It took us over two hours.  In the rain.  And the Hound has been upside down on his bed with all four legs in the air ever since we got back.  I’ve had a cup of tea and some chocolate and I’m still done in.  I’ve heard people say that when they slow down they want to become a postie.  You’re out of your minds.

So my leaflet delivery was for my pre-school, a charity of which I am a trustee and have been for nearly six years.  I thought that if I volunteered to help out with my local pre-school that it would be a noble and worthy thing to do; make a few cakes and sell a few bacon sandwiches.  I was right.  I have made a few cakes and sold a few bacon sandwiches over the years.  I have also made some friends.  My baking repertoire has expanded greatly.  On one occasion, I had been asked to make a pudding for a fundraising event. I turned up at what I thought was the right address with my best culinary effort, but I wasn’t quite sure.  I rang the doorbell hoping to clarify that I was at the right house.  The door opened, a gentleman appeared, exclaimed with delight at my offering, thanked me warmly, took my pudding and shut the door. As I hadn’t established whether it was the right house, I tried to decide whether that was how you would react if you were expecting a pudding or if you weren’t. I decided that it was probably both.  When my dish was returned to me a few days later, I knew that the gentleman was in the first category on that day, but probably in the second as well.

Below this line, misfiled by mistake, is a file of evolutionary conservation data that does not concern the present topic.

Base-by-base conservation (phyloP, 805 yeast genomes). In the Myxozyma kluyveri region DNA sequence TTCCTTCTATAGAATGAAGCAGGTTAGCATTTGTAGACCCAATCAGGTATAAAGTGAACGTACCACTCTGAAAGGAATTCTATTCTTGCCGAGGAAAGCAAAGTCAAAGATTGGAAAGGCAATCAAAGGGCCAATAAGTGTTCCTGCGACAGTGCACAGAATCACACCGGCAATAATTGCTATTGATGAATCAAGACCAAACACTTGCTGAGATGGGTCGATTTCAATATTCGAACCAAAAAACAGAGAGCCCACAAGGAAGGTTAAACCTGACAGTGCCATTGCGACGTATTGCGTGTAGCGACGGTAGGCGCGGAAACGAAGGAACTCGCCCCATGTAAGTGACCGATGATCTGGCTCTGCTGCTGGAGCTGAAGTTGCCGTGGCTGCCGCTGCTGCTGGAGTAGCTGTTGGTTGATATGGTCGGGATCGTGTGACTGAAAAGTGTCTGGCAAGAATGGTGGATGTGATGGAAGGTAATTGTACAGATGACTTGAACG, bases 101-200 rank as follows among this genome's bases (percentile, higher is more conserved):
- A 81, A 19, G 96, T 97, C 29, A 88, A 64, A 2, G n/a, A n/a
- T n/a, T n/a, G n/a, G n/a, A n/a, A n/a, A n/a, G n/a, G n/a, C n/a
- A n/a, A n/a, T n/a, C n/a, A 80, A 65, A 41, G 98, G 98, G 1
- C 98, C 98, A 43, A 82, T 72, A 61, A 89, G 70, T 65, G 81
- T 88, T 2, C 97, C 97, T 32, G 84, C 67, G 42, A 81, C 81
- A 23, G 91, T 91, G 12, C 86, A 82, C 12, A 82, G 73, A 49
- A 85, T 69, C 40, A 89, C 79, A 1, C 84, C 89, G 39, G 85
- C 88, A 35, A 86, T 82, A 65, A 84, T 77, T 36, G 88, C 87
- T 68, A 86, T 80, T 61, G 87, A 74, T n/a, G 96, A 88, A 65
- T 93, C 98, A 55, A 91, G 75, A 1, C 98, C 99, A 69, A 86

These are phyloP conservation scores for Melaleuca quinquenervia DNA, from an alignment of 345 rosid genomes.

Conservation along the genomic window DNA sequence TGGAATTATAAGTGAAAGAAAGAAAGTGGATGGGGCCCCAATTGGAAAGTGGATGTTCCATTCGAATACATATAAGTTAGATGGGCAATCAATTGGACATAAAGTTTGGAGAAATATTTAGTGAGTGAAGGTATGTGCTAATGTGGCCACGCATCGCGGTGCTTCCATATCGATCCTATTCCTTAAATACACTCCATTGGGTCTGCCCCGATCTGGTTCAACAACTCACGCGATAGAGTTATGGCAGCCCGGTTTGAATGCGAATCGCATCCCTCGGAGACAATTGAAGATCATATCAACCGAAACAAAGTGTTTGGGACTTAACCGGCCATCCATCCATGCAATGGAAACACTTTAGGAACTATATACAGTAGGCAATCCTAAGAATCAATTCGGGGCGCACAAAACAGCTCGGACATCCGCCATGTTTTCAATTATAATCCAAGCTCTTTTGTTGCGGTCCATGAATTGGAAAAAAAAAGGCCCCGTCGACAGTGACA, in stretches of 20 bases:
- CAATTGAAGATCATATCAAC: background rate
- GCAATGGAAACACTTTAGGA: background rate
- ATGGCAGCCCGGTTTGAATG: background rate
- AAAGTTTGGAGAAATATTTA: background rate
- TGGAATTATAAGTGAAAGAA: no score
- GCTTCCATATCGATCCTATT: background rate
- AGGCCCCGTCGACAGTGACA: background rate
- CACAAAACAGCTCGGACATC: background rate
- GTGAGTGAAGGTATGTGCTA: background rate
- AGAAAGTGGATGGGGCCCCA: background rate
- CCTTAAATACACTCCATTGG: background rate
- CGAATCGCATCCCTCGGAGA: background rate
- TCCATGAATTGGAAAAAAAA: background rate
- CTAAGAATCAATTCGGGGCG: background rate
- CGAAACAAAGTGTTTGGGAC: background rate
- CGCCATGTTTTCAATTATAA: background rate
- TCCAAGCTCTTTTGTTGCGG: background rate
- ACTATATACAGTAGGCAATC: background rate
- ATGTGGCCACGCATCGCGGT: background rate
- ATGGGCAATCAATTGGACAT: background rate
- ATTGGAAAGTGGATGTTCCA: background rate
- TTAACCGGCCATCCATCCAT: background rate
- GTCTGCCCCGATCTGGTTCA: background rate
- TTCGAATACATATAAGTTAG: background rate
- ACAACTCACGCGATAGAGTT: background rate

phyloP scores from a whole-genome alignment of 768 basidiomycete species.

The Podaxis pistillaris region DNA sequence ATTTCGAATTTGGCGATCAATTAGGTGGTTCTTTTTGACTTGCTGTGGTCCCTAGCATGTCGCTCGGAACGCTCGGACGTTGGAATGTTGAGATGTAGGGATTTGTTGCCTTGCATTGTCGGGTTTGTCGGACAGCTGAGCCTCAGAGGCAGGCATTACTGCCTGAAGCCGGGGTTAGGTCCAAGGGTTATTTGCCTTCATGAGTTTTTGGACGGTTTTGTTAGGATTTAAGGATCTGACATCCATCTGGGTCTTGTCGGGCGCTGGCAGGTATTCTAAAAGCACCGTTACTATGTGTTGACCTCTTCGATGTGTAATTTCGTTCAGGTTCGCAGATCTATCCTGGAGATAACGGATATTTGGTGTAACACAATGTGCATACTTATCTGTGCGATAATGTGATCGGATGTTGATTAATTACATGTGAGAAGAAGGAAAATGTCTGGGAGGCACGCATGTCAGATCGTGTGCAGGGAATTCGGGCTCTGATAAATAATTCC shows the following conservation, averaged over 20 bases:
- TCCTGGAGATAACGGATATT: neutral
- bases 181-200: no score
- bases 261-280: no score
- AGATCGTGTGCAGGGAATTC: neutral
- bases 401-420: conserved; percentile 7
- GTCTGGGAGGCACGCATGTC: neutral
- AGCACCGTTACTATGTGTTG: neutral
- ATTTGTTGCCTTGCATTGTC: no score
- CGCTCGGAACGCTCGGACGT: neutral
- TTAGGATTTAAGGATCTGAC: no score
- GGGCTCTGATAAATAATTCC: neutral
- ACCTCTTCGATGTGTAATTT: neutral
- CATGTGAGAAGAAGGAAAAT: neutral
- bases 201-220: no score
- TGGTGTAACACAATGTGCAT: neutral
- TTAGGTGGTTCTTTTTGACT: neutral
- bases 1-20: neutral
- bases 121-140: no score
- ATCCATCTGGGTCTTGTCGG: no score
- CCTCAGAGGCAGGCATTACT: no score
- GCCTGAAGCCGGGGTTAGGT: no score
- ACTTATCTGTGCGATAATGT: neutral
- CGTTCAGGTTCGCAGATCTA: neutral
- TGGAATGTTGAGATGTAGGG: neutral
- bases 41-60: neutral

In addition to catering, little did I know that I would also be helping to run a business and replace a building.  This is a building that all things being equal, the State should be replacing.  As we all know, there is no money.  There has been no money.   There will be no money and it’s getting worse.  However, what was news to me and might well be news to you is that primary aged children are the priority for local authorities; that is not a bad thing.  However, the absence of there being any kind of priority for pre-school children is the interesting point.  A building that is deemed to be unacceptable for primary aged children and would have to be replaced if they were in it is not even on the radar as far as the local authority are concerned for pre-school children.; they are under no obligation to replace it. That is not to point the finger at the local authority – that is the policy that they are required to follow.  I didn’t know that until I started talking to the Council about replacing this building.  I can’t imagine it is something that the government want to advertise.